Cleveland Metroparks Zoo's second giraffe calf of the summer is now on exhibit in the African Savanna area. The male calf, named Jabari, the Swahili word for brave/strong, was born September 5 to first-time mom Grace, 6, and dad Travis, 8. He is the 48th giraffe born at the Zoo since 1955.
Jabari was about 140 pounds and 6 feet tall when he was born.
He joins 2-month-old calf Adia, who was born in June to first-time mom Jhasmin, and father Travis, making them half siblings. The Zoo's herd also includes adult female Jada.
Giraffes give birth standing up, so newborns get an abrupt introduction to the world by dropping up to 6 feet to the ground. They are about 6-feet tall when they are born and weigh between 100 to 150 pounds.
Giraffes are native to the savannas of Africa south of the Sahara Desert. Masai giraffes (Giraffa camelopardalis tippelskirchi) are found in Kenya and Tanzania, near the Masai Mara National Reserve.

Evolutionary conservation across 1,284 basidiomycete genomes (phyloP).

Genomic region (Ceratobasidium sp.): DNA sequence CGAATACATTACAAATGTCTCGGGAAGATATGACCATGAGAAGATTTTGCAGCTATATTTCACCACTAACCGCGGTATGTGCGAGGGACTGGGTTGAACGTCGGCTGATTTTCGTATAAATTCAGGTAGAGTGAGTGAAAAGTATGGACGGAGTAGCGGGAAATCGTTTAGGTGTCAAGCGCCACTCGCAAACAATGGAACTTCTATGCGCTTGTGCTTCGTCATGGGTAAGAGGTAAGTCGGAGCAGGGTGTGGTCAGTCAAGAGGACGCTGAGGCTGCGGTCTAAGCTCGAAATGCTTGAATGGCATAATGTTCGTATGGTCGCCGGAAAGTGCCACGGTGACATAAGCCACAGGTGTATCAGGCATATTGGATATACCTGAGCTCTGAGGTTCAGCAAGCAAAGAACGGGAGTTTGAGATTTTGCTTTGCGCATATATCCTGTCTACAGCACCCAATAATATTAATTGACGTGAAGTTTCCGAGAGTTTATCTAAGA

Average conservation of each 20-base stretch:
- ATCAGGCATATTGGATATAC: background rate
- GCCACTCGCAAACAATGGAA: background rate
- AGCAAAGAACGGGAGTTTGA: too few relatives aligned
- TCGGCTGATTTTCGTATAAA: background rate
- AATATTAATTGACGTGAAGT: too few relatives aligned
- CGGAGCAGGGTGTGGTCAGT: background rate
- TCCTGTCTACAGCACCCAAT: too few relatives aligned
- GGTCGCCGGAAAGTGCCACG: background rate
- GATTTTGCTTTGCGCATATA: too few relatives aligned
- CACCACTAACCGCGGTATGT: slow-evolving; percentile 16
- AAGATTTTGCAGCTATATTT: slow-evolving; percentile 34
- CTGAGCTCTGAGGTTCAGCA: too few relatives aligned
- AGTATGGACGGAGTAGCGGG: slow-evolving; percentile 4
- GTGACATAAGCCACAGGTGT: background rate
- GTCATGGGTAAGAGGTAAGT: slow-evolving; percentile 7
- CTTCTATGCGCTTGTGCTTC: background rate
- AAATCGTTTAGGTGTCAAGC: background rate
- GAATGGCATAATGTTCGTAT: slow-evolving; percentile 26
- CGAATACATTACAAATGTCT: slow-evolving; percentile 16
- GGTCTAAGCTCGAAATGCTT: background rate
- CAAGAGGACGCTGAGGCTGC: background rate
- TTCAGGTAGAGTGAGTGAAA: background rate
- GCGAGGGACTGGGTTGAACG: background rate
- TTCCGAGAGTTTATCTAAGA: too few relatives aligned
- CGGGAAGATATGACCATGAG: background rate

Giraffes are one of the most recognized animals on the planet. Surprisingly, their numbers have declined by nearly 40 percent in the last decade. The current giraffe population is now estimated to be less than 80,000 animals -- about one-fifth of the number of African elephants remaining.
Poaching, habitat loss and disease continue to threaten giraffe populations and a recently emerged and as yet unidentified giraffe skin disease could negatively impact giraffe populations across Africa.
Cleveland Metroparks Zoo participates in the Masai giraffe Species Survival Plan of the Association of Zoos and Aquariums. Species Survival Plans are cooperative breeding and management groups for endangered or threatened species including black rhinos, African elephants, lowland gorillas and Amur tigers.
In addition, the Zoo, in partnership with the Leiden Conservation Foundation and Cleveland Zoological Society, supports the Giraffe Conservation Foundation and others to help secure a future for giraffes in the wild including studying and protecting giraffes in Tanzania and Uganda, and investigating giraffe skin disease in the region.